In such a situation, the need for respon­sible citizens is greater than ever. If we accept the general direction of government, are we capable of questioning particular decisions? Do we sit back and accept un-questioningly directives from the elite of the civil service? The majority of us will be unable to keep ourselves informed on most matters of government. But we could make it our business to be acquainted with the matters that most closely concern ourselves; an educator ought to be able to discuss the Government's educational policy. Where does civics come in ? It was mentioned above that civics should contribute to the educa­tion of responsible citizens. If the awareness of this responsibility is inculcated in the school, the carry-over should be sufficient to develop the type of citizen recommended above.

This brings us to the actual teaching of civics. There was a court case in an Irish town recently in which a youth was found guilty of stealing. The lawyer for the defence claimed that the youth was really a good boy—he got 90 per cent, in the Christian Doctrine examination in his school. The logic was dubious; a person could get 100 per cent, in religion and yet never perform an act of religion. The same is true apropos of the teaching of civics. The subject could easily develop into a catechism; question and answer without meaning. This develop­ment can be avoided in a number of ways. Not only must civics be a subject in its own right, but it must be part of every subject. In her article Why Civics? Miss Nora Kelleher suggested many relevant ways in which this could be realised. But the teach­ing of civics must go further to be meaning­ful; it must include practice as well as theory. Naturally, making the subject prac­tical will be far more difficult than merely teaching theory; the textbook and the teacher are sufficient for the latter whereas a fundamental change of attitude will be necessary for the former. Making civics prac­tical will involve some kind of devolution of authority in the schools; students ought to be given responsibility as soon as possible. In some schools there is a prefect system; in others, senior students have separate rooms for study; in more, one finds the honour system taking various forms. Some of these have succeeded, others have failed. But whether success or failure has been their lot, they need to be informed with a new attitude from those in authority; they must be seen not as "liberal" concessions but as the rights of the students. It should be possible to have a graduated transfer of responsibilities as the student moves from the lower to the higher forms in the school so that, by the time he leaves, he will have been responsible for getting his final examination : the means will have been available in the form of teachers and facili­ties but the success will have been his because he has properly used the means at his disposal. If the student gets his training in the school, side by side with the under­lying theory, there is a good probability that fewer of his kind will be breaking beer bottles against the railing of St. Stephen's Green during their first year at university to prove that they don't give a damn about anything. It will also facilitate the entry of a boy or girl from a secondary school into a position of responsibility. They will have been trained in responsibility.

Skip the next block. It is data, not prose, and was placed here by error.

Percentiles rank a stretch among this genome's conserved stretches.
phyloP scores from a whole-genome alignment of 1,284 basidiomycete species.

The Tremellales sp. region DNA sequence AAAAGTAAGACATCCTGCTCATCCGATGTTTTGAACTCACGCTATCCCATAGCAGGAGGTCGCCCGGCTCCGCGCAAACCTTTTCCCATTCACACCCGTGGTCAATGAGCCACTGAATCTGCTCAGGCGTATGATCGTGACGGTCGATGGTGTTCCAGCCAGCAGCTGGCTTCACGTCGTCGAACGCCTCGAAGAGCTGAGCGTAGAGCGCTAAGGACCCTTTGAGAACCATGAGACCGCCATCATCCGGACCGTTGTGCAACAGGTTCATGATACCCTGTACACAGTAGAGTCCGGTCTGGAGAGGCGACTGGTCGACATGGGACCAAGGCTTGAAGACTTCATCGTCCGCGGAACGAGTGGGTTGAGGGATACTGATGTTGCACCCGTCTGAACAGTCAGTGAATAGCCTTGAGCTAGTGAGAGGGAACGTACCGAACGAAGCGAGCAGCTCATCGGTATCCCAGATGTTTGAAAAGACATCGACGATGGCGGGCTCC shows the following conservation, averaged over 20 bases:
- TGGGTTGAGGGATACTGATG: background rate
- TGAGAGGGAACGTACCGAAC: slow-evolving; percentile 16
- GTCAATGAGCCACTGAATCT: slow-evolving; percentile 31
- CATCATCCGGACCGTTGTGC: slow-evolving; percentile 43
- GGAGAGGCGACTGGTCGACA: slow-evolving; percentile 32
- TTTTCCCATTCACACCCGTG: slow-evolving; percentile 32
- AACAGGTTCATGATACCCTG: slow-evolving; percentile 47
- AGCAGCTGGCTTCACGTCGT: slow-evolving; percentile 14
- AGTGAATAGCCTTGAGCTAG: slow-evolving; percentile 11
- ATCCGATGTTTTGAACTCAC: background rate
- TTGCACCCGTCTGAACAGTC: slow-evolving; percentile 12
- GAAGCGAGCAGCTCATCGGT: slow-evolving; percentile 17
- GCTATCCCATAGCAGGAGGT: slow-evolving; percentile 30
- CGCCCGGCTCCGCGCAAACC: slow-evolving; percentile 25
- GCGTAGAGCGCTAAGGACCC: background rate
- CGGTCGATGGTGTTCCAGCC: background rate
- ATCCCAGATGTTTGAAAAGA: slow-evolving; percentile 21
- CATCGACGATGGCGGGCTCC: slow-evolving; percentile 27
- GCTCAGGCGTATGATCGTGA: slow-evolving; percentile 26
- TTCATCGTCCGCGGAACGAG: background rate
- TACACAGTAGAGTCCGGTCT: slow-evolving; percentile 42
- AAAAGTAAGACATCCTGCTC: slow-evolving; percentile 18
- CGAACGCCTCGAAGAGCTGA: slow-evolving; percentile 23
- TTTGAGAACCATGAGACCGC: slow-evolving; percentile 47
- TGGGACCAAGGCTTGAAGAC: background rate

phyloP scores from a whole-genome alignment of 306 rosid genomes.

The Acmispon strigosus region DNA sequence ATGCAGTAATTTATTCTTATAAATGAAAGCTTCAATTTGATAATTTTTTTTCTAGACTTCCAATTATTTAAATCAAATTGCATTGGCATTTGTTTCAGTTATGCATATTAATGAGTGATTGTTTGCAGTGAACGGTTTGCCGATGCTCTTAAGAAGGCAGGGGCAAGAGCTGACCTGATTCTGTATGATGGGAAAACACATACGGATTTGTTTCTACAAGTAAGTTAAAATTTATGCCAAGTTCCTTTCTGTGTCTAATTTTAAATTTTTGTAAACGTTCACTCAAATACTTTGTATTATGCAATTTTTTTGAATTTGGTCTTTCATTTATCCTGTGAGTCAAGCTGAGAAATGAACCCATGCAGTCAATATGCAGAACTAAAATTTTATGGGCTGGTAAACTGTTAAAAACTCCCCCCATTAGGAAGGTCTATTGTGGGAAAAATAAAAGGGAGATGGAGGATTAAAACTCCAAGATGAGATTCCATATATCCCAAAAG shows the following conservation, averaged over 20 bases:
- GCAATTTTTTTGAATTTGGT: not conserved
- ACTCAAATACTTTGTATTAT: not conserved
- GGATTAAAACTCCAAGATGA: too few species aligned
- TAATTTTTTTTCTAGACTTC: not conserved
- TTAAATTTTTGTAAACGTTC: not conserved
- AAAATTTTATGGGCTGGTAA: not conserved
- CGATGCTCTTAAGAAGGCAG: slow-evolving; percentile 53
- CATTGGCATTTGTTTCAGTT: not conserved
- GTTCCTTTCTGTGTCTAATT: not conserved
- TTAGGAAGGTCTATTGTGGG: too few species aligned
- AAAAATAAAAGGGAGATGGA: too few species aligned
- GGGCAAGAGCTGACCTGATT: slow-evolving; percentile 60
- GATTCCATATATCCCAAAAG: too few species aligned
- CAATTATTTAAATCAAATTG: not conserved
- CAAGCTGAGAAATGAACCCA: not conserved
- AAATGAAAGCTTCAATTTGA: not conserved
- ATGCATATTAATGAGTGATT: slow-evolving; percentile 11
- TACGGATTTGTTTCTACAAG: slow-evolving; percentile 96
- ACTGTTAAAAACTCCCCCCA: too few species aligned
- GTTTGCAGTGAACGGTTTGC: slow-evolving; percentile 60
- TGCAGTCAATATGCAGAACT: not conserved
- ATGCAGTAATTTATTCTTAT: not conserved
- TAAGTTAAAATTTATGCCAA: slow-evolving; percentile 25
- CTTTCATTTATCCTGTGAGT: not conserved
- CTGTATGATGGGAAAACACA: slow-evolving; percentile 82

The task before teachers will by no means be easy. Initially, they may have to face failure. The material at their disposal will be coming from a background which does not contribute to the development of responsibility. To throw such children on their own principles will lead to early disillusionment. At the other end of the scale they will turn out students capable of some responsibility into a society that tends to regard responsible people as upstarts, "getting out of line". But regardless of the difficulties, the inculcation of responsibility must go ahead. It was mentioned above that the power of the state was growing side by side with the decline in the traditional areas of authority. At the present we are probably lucky in having two great centres of power, the Church and the State. One tends to balance out the worst effects of the other. But to have either one supreme would be to the detriment of the freedom of the ordinary citizen. Present indications would seem to point to the growing power of the State without necessarily a decline in the power of the Church.

In the face of this develop­ment, the need exists for the training of a greater number of alert, responsible citizens, people who, by their awareness of their rights and duties, will be able to offset this encroachment on their freedom. The teach­ing of civics has a fundamental part to play in the training of such citizens and teachers have an obligation to see that mature men are the end product of their efforts. Teachers have one other responsibility: they must ever be on their guard lest the teaching of civics be used for the propagation of some pernicious doctrine. It is their duty to make certain that the subject never becomes a tool in the hands of partisan politics. When teachers have fulfilled these obligations they can be assured that their students will do them credit on leaving school.



The Secondary teacher, June 1966, Vol. 1 No. 6